Everyone wants to belong. Some people join a World of Warcraft guild, some people get really into kickball, and other people join cults. But unlike most other groups, how cults get people to join is a somewhat secretive practice. As you’ll soon come to learn, the cults that try to gain followers by using the most outlandish techniques are rarely the groups that make an impact. The cults that gain followers by using a person’s insecurities against them are the ones who make it to the big leagues. While you take a look at these cult recruitment tactics, think about whether or not they would work on you.
Cult recruiting can take a myriad of forms, from reaching out to people on the Internet to simply owning a business and letting your disciples come to you. Most of the cults on this list are now defunct. Some of them literally went down in flames. But a few of the new religious movements that you’ll be reading about are still operating today in one form or another, so if you want to get that familial experience while wearing white robes and having your bank account drained, feel free to do a little Googling once you’re finished.
Keep reading to find out how cults recruit people and then vote on the strangely awesome cult recruitment tactics that might even work on you!
Free Drugs and a Never-Ending Party Fueled the Manson Family
The Manson Family is easily the most popular cult that existed in America. It may not have had the amount of followers of the People's Temple or the connections of Aum Shinrikyo, but they had the freewheeling spirit of the '60s (and a lot of drugs) on their side, so for a few years, they were the cult in Southern California.
Many people don't understand how young men and women like Leslie Van Houten and Tex Watson could get caught with a maniac like Charles Manson. But by all accounts, Manson was a charming, smooth-talking guy who used drugs and sex to get what he wanted. He essentially served as a paternal figure who allowed the folks who joined the Family to do what they subconsciously always wanted to do. If you were looking to do a lot of speed and meet some weird ladies, the Manson Family was there to help you do that.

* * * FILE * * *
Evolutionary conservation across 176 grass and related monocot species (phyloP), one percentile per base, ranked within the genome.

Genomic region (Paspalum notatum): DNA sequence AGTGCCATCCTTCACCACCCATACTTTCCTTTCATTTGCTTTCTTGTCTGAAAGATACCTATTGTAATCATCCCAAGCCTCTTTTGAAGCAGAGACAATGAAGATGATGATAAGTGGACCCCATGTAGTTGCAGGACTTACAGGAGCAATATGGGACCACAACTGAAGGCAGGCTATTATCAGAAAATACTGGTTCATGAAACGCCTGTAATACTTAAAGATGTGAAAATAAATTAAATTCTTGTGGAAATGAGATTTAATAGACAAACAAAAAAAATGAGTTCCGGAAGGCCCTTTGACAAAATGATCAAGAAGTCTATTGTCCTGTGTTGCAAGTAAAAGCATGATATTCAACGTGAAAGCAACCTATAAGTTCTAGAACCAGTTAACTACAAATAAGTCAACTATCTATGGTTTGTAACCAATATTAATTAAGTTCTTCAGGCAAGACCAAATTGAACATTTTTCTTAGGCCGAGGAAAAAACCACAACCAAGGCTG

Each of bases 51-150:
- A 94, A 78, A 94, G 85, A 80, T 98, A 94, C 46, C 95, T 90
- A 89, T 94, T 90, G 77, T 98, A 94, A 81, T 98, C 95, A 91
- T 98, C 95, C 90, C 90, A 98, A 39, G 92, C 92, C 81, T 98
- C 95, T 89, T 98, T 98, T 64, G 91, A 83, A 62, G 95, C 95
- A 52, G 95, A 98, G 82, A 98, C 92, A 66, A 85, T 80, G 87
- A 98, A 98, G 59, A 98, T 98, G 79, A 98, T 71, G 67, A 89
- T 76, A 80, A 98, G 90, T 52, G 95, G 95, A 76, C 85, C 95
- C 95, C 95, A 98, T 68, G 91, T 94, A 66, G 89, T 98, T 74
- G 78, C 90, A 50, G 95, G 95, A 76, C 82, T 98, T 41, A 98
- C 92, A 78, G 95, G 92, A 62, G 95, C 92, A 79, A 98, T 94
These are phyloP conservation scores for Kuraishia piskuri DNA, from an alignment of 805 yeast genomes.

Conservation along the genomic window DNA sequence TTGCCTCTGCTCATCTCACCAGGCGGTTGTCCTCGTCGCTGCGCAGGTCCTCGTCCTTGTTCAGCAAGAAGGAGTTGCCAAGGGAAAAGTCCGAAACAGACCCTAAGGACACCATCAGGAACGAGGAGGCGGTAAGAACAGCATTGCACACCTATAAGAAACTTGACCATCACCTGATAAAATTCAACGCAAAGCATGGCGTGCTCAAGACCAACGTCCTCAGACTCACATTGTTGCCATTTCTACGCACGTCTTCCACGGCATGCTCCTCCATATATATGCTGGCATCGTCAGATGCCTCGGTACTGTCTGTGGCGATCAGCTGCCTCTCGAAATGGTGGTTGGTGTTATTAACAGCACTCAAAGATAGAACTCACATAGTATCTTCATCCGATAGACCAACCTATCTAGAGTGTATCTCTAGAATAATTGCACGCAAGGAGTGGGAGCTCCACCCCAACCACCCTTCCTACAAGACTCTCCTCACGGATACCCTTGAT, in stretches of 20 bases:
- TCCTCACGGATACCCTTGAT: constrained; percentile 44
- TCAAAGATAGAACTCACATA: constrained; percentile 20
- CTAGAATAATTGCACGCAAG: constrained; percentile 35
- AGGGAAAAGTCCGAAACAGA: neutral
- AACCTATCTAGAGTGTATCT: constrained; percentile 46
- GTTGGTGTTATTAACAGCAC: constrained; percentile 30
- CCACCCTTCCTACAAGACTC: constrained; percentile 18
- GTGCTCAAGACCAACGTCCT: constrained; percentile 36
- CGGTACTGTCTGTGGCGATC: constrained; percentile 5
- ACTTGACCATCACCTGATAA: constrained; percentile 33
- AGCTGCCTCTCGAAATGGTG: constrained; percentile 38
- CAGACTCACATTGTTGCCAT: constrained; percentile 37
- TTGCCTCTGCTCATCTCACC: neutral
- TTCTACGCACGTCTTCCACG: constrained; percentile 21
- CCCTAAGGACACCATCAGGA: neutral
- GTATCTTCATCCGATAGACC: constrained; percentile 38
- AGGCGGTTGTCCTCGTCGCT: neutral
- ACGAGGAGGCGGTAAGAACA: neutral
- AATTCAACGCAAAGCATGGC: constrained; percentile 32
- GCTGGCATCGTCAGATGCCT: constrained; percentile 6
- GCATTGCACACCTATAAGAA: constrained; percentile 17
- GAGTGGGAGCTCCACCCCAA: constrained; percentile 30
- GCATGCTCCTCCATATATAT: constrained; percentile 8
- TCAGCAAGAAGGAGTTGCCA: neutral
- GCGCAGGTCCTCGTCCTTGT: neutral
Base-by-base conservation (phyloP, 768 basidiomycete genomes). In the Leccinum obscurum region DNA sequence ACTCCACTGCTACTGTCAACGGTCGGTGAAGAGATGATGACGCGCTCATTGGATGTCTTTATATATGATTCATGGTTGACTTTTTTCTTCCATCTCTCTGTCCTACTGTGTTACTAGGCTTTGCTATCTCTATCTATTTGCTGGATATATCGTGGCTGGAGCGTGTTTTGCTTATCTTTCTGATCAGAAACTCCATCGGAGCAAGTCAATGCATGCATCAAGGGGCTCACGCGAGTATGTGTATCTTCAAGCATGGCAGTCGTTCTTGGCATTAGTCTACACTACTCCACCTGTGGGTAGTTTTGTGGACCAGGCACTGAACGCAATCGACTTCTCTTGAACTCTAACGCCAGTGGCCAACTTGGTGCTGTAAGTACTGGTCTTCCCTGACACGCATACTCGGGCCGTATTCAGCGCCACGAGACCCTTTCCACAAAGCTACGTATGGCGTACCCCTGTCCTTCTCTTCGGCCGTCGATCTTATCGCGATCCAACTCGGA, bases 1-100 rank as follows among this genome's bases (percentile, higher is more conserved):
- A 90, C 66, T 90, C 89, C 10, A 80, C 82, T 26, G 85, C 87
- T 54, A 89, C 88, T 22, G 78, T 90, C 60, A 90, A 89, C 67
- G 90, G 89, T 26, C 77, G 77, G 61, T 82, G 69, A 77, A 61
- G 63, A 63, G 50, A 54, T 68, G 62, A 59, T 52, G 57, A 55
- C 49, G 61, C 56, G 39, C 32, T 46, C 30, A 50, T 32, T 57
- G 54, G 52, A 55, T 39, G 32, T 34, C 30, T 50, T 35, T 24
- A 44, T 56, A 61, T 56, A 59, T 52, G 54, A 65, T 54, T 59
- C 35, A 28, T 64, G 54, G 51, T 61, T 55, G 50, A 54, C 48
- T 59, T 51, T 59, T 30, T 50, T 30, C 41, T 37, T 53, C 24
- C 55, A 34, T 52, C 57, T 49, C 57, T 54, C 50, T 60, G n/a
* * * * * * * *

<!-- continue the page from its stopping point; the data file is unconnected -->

The Promise of Integration Fueled the People's Temple
Jim Jones and the People's Temple is the doomsday cult that all other doomsday cults are measured against. The infamous Jonestown mass suicide/murder claimed the lives of 918 people, 276 of which were children. But before Jones moved his cult to Guyana, South America, he spent the '50s and '60s recruiting new members by preaching about the beauty of integration, something that spoke to directly to America's African American and young liberal populations. The Jonestown Massacre shows how one good idea can lead to a horrible path when it's twisted by the wrong person.
Promises of a Science-Fiction Fantasy World Lured People to Heaven's Gate
For all you science fiction nerds out there, the Heaven's Gate cult initiation video served as a dog whistle, calling out to you with phrases that would be reminiscent of some of your favorite films or pieces of literature. In the video, the group's founder, Marshall Applewhite, talks about how the "earth is about to be recycled" and that it's time to evacuate the planet. And now you, yes you, can be a member of the Heaven's Gate crew who gets to leave the planet behind and begin an all new adventure. Sounds like fun!
An Anime with a Subliminal Message Drew People in to Aum Shinrikyo
You probably remember Aum Shinrikyo as the Japanese death cult that released sarin gas in the Tokyo subway system in 1995, killing 12 people and injuring 5,000. As far as death cults go, Aum Shinrikyo was one of the scariest. At one point they were working with the Russians on developing nuclear technology, but the paranoia of Aum's leader, Shoko Asahara led the group to attack the city with the one thing they had on hand, a bunch of poisonous gas. To bring in recruits, Aum Shinrikyo produced an anime series that followed Asahara as he floated through the air, stood on mountains, and did groovy guru stuff.